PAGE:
I should say about DJ’s keynote: he argued (at least this is my rough take) that what motivates skeptics isn’t so much the epistemological fact that “we’re right and they’re wrong”, but rather the moral imperative that being wrong hurts people.
I think that’s correct.
I’d back that up by saying that atheism is a (form of) humanism as well. I think this is equally important. It’s not simply a negative position, but rather something of real moral weight, at least in its implications.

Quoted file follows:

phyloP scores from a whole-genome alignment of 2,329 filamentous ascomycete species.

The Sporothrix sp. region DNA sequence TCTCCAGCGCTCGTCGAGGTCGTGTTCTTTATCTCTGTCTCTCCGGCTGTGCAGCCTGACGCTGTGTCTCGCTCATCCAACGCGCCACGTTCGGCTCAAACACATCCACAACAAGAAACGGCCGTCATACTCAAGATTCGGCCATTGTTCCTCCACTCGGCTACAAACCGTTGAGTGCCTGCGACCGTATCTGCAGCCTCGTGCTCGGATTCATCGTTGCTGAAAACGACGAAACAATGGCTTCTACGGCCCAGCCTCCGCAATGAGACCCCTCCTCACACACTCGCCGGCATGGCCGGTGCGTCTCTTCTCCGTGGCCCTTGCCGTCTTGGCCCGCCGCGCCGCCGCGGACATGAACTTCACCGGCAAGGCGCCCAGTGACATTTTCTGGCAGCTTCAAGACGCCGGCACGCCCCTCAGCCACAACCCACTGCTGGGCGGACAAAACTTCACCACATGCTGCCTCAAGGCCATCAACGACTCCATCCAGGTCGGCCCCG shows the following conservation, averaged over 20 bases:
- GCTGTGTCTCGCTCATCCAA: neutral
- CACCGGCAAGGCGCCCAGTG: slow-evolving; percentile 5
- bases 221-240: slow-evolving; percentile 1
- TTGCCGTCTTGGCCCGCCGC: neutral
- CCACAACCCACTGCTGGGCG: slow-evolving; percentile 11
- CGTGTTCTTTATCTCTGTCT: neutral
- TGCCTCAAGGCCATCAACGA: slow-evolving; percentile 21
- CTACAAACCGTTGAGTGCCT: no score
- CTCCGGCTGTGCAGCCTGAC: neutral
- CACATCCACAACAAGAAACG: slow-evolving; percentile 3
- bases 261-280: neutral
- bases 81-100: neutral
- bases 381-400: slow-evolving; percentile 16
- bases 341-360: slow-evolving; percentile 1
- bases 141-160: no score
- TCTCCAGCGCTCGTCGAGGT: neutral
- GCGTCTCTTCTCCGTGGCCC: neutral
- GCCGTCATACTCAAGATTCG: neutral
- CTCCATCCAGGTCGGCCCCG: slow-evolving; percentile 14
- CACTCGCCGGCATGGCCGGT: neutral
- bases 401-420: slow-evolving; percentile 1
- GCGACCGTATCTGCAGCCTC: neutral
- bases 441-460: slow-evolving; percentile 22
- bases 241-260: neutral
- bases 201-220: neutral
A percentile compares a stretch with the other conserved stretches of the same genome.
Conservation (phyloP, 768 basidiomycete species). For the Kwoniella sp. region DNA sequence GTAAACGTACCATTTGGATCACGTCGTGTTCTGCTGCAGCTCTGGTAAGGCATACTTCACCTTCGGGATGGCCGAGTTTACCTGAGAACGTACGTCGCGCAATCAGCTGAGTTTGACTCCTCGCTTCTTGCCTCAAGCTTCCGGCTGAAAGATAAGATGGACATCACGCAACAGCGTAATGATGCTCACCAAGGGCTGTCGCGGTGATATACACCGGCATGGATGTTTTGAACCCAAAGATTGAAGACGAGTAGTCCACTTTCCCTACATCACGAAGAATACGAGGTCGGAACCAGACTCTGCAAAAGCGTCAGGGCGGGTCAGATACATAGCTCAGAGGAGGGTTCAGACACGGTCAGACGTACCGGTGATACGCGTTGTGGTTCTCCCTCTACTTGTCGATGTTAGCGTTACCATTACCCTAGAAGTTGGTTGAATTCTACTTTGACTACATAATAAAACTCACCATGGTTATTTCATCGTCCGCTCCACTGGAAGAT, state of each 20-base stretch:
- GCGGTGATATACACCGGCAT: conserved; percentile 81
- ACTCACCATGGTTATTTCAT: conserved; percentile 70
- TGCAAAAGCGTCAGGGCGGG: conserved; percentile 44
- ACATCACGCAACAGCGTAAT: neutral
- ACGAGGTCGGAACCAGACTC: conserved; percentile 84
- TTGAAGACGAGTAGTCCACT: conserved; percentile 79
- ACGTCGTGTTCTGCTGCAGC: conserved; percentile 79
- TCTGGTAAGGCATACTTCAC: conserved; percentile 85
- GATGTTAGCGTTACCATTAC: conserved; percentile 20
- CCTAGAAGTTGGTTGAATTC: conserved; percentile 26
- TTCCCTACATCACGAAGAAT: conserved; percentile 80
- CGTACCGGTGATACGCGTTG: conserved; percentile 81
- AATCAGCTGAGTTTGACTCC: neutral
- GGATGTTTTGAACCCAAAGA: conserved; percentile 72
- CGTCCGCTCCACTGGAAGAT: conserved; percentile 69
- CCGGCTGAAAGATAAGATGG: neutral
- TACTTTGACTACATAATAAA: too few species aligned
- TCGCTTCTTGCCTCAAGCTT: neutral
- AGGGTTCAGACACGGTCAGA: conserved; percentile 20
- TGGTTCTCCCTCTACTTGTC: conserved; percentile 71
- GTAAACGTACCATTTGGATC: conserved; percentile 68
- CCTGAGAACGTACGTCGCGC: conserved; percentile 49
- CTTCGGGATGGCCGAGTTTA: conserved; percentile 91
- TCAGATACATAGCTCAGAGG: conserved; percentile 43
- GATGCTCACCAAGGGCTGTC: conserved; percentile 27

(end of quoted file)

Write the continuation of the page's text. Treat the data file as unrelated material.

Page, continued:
While I understand the socio-political reasons for de-emphasizing atheism, it seems to me that it is only by making plain the lack of supernatural support for our moral and ethical reasoning, by making plain the bankruptcy of Bible- and religion-based morality, that we can really hope to advance a skeptical approach to the world generally.
The other great panel was attacking so called “quackademic medicine”, run by people from the Science Based Medicine blog. That one was rather depressing, since it seems that this kind of woo is invading all sorts of academic hospitals under the guise of “patient centered care”, etc.